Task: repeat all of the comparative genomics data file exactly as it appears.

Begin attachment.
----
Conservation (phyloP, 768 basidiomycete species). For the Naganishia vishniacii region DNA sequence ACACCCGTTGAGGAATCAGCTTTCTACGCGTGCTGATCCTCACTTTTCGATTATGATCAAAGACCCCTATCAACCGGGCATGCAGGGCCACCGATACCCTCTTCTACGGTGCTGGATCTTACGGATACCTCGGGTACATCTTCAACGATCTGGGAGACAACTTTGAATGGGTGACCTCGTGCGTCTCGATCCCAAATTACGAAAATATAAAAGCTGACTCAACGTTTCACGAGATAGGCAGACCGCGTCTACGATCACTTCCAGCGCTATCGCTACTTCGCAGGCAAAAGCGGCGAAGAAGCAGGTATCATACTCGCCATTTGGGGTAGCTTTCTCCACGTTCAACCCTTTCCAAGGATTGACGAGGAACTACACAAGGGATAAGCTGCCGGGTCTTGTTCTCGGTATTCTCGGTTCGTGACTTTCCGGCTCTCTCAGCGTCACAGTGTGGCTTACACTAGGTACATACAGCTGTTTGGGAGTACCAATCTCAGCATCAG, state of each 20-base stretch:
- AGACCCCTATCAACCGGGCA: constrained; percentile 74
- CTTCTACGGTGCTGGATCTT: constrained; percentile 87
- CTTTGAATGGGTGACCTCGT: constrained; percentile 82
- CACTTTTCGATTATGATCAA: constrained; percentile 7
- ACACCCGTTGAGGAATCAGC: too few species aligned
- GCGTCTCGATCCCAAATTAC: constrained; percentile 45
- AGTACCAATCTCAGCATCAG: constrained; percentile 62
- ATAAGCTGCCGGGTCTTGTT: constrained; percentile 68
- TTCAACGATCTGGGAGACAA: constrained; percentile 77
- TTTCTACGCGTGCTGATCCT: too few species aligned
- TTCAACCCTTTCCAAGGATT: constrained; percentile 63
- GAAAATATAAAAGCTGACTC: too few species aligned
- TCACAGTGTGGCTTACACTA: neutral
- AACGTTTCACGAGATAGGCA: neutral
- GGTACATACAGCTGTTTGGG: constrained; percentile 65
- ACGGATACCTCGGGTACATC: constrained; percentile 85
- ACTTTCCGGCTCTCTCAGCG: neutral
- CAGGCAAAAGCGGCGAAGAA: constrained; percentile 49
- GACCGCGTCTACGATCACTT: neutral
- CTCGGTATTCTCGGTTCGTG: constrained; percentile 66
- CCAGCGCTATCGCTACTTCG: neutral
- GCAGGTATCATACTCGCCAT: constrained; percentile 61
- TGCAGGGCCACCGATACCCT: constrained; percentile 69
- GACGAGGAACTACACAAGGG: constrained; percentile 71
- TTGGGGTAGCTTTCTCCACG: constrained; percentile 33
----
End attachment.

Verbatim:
Conservation (phyloP, 768 basidiomycete species). For the Naganishia vishniacii region DNA sequence ACACCCGTTGAGGAATCAGCTTTCTACGCGTGCTGATCCTCACTTTTCGATTATGATCAAAGACCCCTATCAACCGGGCATGCAGGGCCACCGATACCCTCTTCTACGGTGCTGGATCTTACGGATACCTCGGGTACATCTTCAACGATCTGGGAGACAACTTTGAATGGGTGACCTCGTGCGTCTCGATCCCAAATTACGAAAATATAAAAGCTGACTCAACGTTTCACGAGATAGGCAGACCGCGTCTACGATCACTTCCAGCGCTATCGCTACTTCGCAGGCAAAAGCGGCGAAGAAGCAGGTATCATACTCGCCATTTGGGGTAGCTTTCTCCACGTTCAACCCTTTCCAAGGATTGACGAGGAACTACACAAGGGATAAGCTGCCGGGTCTTGTTCTCGGTATTCTCGGTTCGTGACTTTCCGGCTCTCTCAGCGTCACAGTGTGGCTTACACTAGGTACATACAGCTGTTTGGGAGTACCAATCTCAGCATCAG, state of each 20-base stretch:
- AGACCCCTATCAACCGGGCA: constrained; percentile 74
- CTTCTACGGTGCTGGATCTT: constrained; percentile 87
- CTTTGAATGGGTGACCTCGT: constrained; percentile 82
- CACTTTTCGATTATGATCAA: constrained; percentile 7
- ACACCCGTTGAGGAATCAGC: too few species aligned
- GCGTCTCGATCCCAAATTAC: constrained; percentile 45
- AGTACCAATCTCAGCATCAG: constrained; percentile 62
- ATAAGCTGCCGGGTCTTGTT: constrained; percentile 68
- TTCAACGATCTGGGAGACAA: constrained; percentile 77
- TTTCTACGCGTGCTGATCCT: too few species aligned
- TTCAACCCTTTCCAAGGATT: constrained; percentile 63
- GAAAATATAAAAGCTGACTC: too few species aligned
- TCACAGTGTGGCTTACACTA: neutral
- AACGTTTCACGAGATAGGCA: neutral
- GGTACATACAGCTGTTTGGG: constrained; percentile 65
- ACGGATACCTCGGGTACATC: constrained; percentile 85
- ACTTTCCGGCTCTCTCAGCG: neutral
- CAGGCAAAAGCGGCGAAGAA: constrained; percentile 49
- GACCGCGTCTACGATCACTT: neutral
- CTCGGTATTCTCGGTTCGTG: constrained; percentile 66
- CCAGCGCTATCGCTACTTCG: neutral
- GCAGGTATCATACTCGCCAT: constrained; percentile 61
- TGCAGGGCCACCGATACCCT: constrained; percentile 69
- GACGAGGAACTACACAAGGG: constrained; percentile 71
- TTGGGGTAGCTTTCTCCACG: constrained; percentile 33